Diabetes used to be considered a disease that targeted the older demographic, but now younger women are suffering from the condition in record numbers. In the spotlight is Type 2 Diabetes, the most common type of diabetes and one of the biggest health challenges facing African-Americans, and especially African-American women.
It’s a serious health condition that affects women in all life stages. It is unique to women because it can affect the health of both a mother and her unborn children. With the increasing life span of women and the rapid growth of minority populations in the United States , the number of women at high risk for diabetes and its complications will continue to increase.
Did you know:
Of the 15.7 million people with diabetes in the United States, more than half (8.1 million) are women. Minority racial and ethnic groups are the hardest hit by type 2 diabetes; the prevalence is at least 2-4 times higher among black, Hispanic, American Indian, and Asian Pacific Islander women than among white women.
About 90 to 95 percent of women with diabetes have Type 2 diabetes (formerly called adult-onset). Type 2 diabetes usually develops after age 40 and occurs when the body's cells become resistant to insulin. Insulin is a hormone secreted by the pancreas that allows glucose (sugar) to enter the body's cells and be converted to energy. Type 1 diabetes (formerly called juvenile-onset) occurs because the pancreas makes little or no insulin.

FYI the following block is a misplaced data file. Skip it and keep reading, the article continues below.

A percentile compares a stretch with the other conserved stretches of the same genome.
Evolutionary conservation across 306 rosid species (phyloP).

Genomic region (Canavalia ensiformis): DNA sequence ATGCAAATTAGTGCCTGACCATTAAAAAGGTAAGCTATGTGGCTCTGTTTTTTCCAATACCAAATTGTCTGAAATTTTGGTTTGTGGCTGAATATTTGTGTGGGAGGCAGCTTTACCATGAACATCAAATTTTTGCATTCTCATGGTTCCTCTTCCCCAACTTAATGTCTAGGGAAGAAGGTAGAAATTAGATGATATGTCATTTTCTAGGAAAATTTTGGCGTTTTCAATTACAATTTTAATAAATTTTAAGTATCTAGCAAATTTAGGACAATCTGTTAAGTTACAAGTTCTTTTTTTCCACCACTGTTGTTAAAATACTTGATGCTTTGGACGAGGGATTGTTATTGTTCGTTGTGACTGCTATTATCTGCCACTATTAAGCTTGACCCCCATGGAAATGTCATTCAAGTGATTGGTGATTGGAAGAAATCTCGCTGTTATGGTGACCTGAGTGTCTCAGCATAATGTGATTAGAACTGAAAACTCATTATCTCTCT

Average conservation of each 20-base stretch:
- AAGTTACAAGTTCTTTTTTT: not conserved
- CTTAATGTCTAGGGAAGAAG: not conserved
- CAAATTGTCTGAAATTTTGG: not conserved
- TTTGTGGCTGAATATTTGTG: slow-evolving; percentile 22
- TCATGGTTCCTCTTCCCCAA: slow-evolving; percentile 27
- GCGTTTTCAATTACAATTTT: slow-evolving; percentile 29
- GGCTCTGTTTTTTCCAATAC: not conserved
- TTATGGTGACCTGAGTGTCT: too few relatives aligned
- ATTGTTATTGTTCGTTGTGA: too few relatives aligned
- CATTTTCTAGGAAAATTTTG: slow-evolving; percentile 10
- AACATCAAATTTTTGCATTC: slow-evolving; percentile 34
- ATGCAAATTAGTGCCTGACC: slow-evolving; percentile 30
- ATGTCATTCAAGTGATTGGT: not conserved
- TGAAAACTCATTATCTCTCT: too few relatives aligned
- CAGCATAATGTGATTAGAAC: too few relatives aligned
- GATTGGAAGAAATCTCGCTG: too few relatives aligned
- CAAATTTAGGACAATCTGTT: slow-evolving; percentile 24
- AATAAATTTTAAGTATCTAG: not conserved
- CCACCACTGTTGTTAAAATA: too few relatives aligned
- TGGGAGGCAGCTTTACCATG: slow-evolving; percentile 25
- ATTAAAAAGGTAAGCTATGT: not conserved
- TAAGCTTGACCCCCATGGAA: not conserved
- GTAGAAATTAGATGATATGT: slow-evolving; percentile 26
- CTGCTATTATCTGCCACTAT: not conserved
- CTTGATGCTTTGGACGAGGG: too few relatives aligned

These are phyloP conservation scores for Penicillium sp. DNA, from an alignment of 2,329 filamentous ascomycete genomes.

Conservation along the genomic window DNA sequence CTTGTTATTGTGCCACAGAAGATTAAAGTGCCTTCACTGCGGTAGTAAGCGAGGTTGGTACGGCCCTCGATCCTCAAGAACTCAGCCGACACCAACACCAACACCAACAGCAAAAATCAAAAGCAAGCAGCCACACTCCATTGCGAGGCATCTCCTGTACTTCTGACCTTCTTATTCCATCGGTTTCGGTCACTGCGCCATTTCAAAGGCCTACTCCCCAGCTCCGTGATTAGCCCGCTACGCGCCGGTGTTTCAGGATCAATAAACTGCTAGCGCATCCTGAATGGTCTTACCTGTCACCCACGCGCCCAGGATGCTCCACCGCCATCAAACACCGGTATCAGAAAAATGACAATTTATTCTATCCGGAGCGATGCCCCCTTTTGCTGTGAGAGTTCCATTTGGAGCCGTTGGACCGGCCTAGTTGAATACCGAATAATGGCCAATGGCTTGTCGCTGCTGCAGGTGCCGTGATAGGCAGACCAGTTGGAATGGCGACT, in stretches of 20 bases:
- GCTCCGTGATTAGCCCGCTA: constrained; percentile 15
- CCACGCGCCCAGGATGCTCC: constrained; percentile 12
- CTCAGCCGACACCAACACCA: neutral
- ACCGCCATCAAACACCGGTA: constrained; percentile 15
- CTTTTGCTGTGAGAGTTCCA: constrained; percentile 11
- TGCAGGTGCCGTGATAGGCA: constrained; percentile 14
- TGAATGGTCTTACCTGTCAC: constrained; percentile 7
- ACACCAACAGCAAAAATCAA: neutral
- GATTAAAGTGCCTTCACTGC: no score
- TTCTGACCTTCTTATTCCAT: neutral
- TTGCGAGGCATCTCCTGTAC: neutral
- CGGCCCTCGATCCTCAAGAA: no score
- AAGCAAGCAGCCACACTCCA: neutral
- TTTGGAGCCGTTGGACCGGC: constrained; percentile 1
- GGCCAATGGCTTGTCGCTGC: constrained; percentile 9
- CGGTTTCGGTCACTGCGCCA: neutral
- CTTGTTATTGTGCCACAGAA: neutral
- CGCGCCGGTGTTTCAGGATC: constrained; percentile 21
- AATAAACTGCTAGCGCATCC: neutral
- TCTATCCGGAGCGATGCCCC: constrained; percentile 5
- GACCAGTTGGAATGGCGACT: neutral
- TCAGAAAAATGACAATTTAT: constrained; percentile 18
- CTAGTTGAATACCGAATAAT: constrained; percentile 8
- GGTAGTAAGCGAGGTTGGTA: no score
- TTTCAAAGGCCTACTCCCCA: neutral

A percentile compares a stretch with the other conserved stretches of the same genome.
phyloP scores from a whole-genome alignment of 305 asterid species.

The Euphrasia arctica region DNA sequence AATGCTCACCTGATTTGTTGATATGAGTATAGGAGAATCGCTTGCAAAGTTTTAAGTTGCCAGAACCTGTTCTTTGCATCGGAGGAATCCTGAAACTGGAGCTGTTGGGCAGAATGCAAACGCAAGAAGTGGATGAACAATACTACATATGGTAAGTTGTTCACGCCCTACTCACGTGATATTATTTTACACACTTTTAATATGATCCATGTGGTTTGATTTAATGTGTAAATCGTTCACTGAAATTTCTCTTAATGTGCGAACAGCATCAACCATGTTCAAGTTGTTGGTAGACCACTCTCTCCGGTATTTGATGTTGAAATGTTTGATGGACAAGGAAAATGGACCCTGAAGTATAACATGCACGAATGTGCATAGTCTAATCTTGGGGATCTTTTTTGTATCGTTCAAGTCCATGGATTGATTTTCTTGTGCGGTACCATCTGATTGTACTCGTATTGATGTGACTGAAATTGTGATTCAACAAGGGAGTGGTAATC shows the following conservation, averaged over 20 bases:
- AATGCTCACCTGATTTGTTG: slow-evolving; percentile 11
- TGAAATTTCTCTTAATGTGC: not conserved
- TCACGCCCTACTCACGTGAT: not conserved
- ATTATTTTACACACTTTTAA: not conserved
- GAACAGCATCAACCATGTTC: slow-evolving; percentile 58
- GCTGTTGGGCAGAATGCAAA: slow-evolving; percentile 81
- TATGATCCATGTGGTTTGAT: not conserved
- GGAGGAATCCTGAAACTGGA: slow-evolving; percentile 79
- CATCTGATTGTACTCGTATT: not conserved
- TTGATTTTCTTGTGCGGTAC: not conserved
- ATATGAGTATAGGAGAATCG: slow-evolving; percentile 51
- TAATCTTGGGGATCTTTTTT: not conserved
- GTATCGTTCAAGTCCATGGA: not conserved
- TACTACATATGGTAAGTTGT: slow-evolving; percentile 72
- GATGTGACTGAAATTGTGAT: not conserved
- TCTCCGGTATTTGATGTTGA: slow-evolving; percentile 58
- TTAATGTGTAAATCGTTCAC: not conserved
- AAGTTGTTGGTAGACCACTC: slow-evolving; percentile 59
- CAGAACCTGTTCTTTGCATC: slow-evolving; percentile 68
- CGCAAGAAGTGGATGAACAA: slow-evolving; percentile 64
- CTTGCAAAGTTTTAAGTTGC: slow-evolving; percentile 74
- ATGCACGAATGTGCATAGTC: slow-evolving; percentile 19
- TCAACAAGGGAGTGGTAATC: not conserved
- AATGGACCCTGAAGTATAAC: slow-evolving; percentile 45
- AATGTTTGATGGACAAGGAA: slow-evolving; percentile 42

While you can't control some risk factors associated with type 2 diabetes, such as your age, race, or family history; you can prevent or delay developing type 2 diabetes by taking these precautions:
Maintain a healthy weight. Calculate your Body Mass Index (BMI) to see if you are at a healthy weight.Eat low-fat, well-balanced meals. Make physical activity a habit. Health benefits are gained by doing the following each week:2 hours and 30 minutes of moderate-intensity aerobic activity: or 1 hour and 15 minutes of vigorous-intensity aerobic activity or 2 combination of moderate and vigorous aerobic activity and muscle-strengthening activities on two or more days of the week
Limit alcohol to no more than one drink per day.
You could have type 2 diabetes and not know it. Type 2 diabetes sometimes has no warning signs. Talk to your doctor about diabetes in your family. Get your blood pressure, cholesterol levels, and blood sugar levels checked regularly, as advised by your doctor. If you find out you have diabetes, you can take steps to manage the disease and live a full and active life. Making healthy eating and physical activity a regular part of your family life also will help to lower your loved ones' risk of diabetes.
Words By: Sid Powell